Abhiroop Mukherjee
Assistant Professor
Department of Finance
Hong Kong University of Science & Technology
My research is outlined below. Comments and questions welcome -- please email me.




Published/Accepted Papers:

Law and policy issues:

                   1. Do Debt Contract Enforcement Costs Affect Financing and Asset Structure?  (with Radhakrishnan Gopalan and Manpreet Singh)

                                     -- Review of Financial Studies 29 (10), 2774-2813, October 2016.


What is it about? We use staggered changes in debt contract enforcement costs in India to estimate it's causal effect on financing and asset maturity. Our results provide empirical support for Prof. Douglas Diamond's Presidential Address to the AFA. They also highlight that improvements in contract enforcement may be an important step for emerging markets to attract private investments in long-term infrastructure projects, an urgent need in many countries. 

Invited Presentations: AFA 2015, EFA 2014, FIRS 2014, CICF 2013, ...


                    2. Do Corporate Taxes Hinder Innovation? (with Manpreet Singh and Alminas Zaldokas)
                                   -- Journal of Financial Economics 124 (1), 195–221, April 2017.

                Data on the New Products measure introduced in this paper:        Brief Description & Conditions for Use         Excel data file

What is it about? We exploit staggered changes in US state-level corporate tax rates to show that an increase in taxes reduces future innovation. The paper thus contributes to the heated ongoing debate on fiscal austerity and its consequences for economic growth, a central issue in the US election as well as in many European countries like Italy, Greece and Portugal. Here we also introduce a novel measure of innovation output -- new product introductions -- which we measure using textual analysis of news reports combined with stock market reactions. 


Invited Presentations: EFA 2015, NBER Summer Institute 2014, CEPR 2015, Berkeley Law School (CELS),  European Economic Association Meetings 2014, ABFER 2015, CICF 2014, Cambridge,...

 

Behavioral decision making:

                 4. Prospect Theory and Stock Returns: An Empirical Test (with Nicholas Barberis and Baolian Wang)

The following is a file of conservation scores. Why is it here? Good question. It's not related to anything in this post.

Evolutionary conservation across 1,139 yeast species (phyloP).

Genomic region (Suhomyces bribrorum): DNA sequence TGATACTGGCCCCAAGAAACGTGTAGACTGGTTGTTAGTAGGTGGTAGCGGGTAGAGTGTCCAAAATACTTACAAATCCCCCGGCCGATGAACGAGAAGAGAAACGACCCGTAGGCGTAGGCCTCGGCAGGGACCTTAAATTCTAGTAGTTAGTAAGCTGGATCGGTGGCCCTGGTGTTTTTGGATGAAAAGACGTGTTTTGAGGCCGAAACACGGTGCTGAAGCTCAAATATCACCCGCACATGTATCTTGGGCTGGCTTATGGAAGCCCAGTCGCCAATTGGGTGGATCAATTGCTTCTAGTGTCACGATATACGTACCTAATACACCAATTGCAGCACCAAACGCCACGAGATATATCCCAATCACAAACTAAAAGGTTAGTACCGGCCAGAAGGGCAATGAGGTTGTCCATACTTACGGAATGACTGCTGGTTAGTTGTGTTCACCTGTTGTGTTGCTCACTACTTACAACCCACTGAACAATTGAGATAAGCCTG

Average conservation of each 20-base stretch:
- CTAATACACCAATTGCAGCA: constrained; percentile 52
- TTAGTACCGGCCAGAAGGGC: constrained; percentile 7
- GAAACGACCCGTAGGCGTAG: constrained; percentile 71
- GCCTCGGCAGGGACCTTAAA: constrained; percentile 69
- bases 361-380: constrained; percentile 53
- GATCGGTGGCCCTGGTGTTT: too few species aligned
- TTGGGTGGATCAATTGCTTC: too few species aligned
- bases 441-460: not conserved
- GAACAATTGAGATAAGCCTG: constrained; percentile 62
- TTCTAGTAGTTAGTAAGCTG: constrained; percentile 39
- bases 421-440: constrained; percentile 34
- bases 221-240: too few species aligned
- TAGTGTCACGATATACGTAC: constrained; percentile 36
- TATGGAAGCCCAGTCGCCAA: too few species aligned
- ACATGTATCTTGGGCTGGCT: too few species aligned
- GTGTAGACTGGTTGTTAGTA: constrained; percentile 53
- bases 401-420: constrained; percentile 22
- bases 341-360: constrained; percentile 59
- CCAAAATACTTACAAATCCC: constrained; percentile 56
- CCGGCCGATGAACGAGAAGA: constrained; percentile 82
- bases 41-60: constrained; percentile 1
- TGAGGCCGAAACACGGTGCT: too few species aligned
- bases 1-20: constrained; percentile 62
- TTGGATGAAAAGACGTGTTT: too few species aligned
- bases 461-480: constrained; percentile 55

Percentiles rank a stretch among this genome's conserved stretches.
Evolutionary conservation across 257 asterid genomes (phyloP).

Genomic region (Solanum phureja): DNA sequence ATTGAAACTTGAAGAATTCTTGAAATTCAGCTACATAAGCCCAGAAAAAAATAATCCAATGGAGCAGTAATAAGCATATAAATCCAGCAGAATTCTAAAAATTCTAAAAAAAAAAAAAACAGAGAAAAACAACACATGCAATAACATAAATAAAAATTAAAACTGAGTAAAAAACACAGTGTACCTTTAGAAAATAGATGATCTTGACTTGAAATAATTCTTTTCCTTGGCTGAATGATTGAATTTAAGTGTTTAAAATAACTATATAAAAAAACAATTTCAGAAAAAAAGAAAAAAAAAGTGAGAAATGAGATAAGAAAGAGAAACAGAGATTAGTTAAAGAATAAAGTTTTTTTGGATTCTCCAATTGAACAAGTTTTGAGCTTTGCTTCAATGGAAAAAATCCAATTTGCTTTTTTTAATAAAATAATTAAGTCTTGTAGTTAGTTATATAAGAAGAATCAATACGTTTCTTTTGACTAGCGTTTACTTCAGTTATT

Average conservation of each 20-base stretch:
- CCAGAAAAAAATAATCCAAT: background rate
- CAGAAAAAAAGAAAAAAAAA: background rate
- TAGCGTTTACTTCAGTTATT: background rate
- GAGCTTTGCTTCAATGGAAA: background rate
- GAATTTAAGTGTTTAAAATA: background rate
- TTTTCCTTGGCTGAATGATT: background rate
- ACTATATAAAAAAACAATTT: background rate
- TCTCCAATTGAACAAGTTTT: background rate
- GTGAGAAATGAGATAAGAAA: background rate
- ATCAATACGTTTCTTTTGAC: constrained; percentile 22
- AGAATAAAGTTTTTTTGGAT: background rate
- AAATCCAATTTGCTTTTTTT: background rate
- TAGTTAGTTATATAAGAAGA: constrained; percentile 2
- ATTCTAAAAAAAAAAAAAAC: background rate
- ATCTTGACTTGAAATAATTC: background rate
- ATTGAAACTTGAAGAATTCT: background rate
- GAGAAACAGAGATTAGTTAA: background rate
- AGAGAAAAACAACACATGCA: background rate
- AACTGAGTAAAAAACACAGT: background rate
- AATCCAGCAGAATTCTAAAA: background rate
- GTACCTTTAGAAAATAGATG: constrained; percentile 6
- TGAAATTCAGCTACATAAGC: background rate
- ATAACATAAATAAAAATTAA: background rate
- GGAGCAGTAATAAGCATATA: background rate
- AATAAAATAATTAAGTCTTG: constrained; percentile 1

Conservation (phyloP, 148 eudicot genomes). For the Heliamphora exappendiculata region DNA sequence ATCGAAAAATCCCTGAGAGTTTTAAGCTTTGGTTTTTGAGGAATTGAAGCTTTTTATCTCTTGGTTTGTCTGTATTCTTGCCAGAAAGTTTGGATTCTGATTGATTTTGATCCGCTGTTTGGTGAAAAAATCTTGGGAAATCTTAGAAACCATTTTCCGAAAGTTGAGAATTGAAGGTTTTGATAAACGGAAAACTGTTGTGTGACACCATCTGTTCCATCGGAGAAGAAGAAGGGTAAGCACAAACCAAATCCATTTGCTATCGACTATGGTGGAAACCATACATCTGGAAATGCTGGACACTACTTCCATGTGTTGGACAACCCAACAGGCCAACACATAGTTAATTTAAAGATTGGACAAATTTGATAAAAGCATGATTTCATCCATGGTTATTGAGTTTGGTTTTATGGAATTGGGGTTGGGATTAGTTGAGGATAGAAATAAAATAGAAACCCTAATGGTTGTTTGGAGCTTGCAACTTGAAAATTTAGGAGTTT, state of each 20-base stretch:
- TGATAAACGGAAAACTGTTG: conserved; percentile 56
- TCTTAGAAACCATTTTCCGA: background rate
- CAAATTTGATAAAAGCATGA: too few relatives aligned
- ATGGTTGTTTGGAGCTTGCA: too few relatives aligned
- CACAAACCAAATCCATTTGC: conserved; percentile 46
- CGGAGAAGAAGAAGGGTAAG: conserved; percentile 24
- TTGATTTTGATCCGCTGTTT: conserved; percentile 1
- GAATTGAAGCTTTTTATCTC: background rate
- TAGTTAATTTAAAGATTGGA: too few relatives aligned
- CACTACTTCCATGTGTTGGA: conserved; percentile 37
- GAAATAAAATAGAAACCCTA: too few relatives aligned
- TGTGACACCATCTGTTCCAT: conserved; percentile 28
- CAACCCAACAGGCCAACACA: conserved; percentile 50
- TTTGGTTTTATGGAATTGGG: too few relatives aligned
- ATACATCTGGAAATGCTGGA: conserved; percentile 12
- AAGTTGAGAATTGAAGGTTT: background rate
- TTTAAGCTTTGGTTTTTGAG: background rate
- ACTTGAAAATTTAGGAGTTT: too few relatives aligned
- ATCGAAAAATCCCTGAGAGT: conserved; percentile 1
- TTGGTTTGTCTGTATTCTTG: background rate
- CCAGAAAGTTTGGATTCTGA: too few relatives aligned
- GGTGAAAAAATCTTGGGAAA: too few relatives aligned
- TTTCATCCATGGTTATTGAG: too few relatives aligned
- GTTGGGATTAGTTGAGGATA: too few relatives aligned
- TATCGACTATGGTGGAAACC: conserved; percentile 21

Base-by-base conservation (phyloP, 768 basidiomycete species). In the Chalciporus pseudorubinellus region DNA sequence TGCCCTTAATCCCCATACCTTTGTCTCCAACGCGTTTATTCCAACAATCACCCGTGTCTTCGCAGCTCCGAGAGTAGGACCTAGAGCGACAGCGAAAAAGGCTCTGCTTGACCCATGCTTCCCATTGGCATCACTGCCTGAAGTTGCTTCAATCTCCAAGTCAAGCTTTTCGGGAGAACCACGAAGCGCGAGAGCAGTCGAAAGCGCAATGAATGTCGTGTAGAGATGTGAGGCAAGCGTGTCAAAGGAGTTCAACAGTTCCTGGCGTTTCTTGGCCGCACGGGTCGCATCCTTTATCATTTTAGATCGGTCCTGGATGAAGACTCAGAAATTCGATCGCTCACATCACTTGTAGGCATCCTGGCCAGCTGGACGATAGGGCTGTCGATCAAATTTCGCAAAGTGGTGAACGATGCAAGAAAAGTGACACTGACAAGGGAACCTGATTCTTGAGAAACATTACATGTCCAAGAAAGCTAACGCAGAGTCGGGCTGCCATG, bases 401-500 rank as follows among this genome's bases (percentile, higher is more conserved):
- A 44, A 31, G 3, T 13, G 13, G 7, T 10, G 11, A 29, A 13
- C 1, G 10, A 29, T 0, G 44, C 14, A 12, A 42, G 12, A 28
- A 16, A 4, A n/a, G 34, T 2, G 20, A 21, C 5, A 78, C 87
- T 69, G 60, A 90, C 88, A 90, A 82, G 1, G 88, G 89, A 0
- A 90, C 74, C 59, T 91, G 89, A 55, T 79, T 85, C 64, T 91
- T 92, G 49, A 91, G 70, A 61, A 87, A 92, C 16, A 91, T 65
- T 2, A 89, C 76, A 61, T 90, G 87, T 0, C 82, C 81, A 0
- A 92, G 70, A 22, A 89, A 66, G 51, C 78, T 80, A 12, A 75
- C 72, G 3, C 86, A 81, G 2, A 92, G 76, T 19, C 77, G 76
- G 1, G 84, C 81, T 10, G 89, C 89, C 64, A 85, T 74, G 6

--Review of Financial Studies, 29 (11), 3068-3107, November 2016.

What is it about? Paper develops a framework for testing the implications of explicitly parameterized preference specifications -- like Prospect Theory -- in asset markets. We use the framework to test the hypothesis that, when thinking about allocating money to a stock, investors mentally represent the stock by the distribution of its past returns, and then evaluate this distribution in the way described by prospect theory. We find empirical support for this prediction in the cross-section of U.S. stock returns, and in 46 international stock markets. 

Invited Presentations: AFA 2014, EFA 2015, IDC Herzliya Conference 2015, Behavioral Economics Annual Meeting 2014, CICF 2014, FIRS 2016, Miami Behavioral Finance Conference, NUS, ...



                 3. Learning About Mutual Fund Managers (with Darwin Choi and Bige Kahraman)

                                        -- Journal of Finance 71 (6), 2809-2859, December 2016.


What is it about? We theoretically model optimal capital allocation into multiple funds managed by the same manager, and empirically show that fund investors seem to be allocating capital in the right direction. Importantly, however, these investors do not seem to be withdrawing enough money following bad performance by their fund managers, indicating incomplete learning.


Invited Presentations: AFA 2014, IDC Herzliya Conference 2014, CICF 2013, London School of Economics, SAIF, ...
                 



Working Papers:


Law and policy issues: